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Slate Magazine’s Position on Coyote Hunting is Laughable

Slate Magazine’s Position on Coyote Hunting is Laughable

Members of the media now and then take a single fact, an honest fact even, and force it through their filter. It goes in like raw material on an assembly line. Soon it goes through the politically correct part of the machine. It comes out a different color. It then goes on down the conveyer belt and into the media-bias apparatus. All sorts of red and blue lights flash before it comes out twisted. Now it just needs fine-tuning. Some editor or producer takes it off the assembly line and examines it. If it’s a story having something to do with wildlife, then these last adjustments might simply mean adding anti-hunting spin.

Now they put it on the air or in print. Few will notice that they beat and spray-painted the fact into something else entirely they know, as it fits within the bigger narratives they tell. It seems to make sense. This works marvelously for the media most of the time. The real problem for these mainstream media members and their fact-spinning machine is they often don’t even know when their bias is showing.

A recent article in Slate is such an obvious example of having been forced through the media spin machine that it’s a laugher.

“Cities have a coyote problem,” begins the article. “[H]unters are increasingly trying to manage the urban coyote populations that have merged with human communities as the latter has spread throughout the continent. There are plenty of concerns about how wise it is to carry hunting rifles into densely populated cities to shoot canines. But beyond the risks to innocent bystanders and the debate over whether growing urban coyote populations even pose a serious threat to humans, there’s one critical fact that we must keep in mind when deciding if we should hunt urban coyotes: Doing so will likely just make the problem worse.”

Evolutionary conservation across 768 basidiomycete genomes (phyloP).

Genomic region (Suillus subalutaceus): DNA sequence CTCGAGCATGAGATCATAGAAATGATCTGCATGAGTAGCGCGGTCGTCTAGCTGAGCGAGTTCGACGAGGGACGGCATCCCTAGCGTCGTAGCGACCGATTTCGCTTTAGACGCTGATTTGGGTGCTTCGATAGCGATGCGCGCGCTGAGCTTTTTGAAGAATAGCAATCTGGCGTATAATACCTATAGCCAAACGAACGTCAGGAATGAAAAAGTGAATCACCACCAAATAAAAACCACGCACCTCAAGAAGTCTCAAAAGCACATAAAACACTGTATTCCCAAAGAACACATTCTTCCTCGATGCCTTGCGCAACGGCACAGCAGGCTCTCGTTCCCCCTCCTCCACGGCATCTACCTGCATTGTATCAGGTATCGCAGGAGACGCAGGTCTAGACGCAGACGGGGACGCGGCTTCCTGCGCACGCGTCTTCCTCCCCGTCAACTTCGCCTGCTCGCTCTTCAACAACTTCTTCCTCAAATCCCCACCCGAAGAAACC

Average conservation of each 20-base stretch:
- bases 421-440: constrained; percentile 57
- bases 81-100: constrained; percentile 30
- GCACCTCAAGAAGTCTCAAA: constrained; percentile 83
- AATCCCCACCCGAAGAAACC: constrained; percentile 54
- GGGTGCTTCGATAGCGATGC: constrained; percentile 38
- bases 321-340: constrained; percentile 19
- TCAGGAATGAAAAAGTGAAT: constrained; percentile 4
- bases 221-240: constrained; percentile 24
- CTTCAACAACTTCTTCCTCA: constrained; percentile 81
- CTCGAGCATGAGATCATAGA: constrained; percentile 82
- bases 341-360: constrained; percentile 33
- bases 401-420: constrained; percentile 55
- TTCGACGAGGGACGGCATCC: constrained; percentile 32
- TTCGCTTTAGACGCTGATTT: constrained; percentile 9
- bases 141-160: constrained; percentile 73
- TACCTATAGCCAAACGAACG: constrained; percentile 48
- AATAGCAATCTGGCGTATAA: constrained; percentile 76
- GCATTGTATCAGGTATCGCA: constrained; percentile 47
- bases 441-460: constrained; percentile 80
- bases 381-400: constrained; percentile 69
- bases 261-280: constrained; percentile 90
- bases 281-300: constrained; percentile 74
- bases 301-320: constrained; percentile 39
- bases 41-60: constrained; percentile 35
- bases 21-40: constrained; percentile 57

They then quote the media company that’s perhaps best known for fine-tuning the spin machine, The New York Times: “Some carnivore ecologists argue, though, that moving the hunt into cities will be self-defeating. They say it replicates the very tactics that have allowed coyotes to prosper despite a concerted onslaught against them. In an adaptation that biologists call fission-fusion, when coyotes come under pressure from hunters, their packs split up into lone animals and pairs, they start producing much larger litters, and they migrate into new areas.”

This article then takes this fact, which as I’ll explain in a moment has some scientific validity, and forces it into its media-bias machine.

The article says, “Rather than retreating into natural environments as cities and suburbs grew, many coyote populations have simply adapted to city life, establishing populations in Tucson or San Francisco or New York City or Washington. As nocturnal animals, they’ve learned to hunt for rats, mice, squirrels and other urban prey at night. They generally avoid contact with humans. This time around, hunters can’t use conservation management as a legitimate reason for their sport.”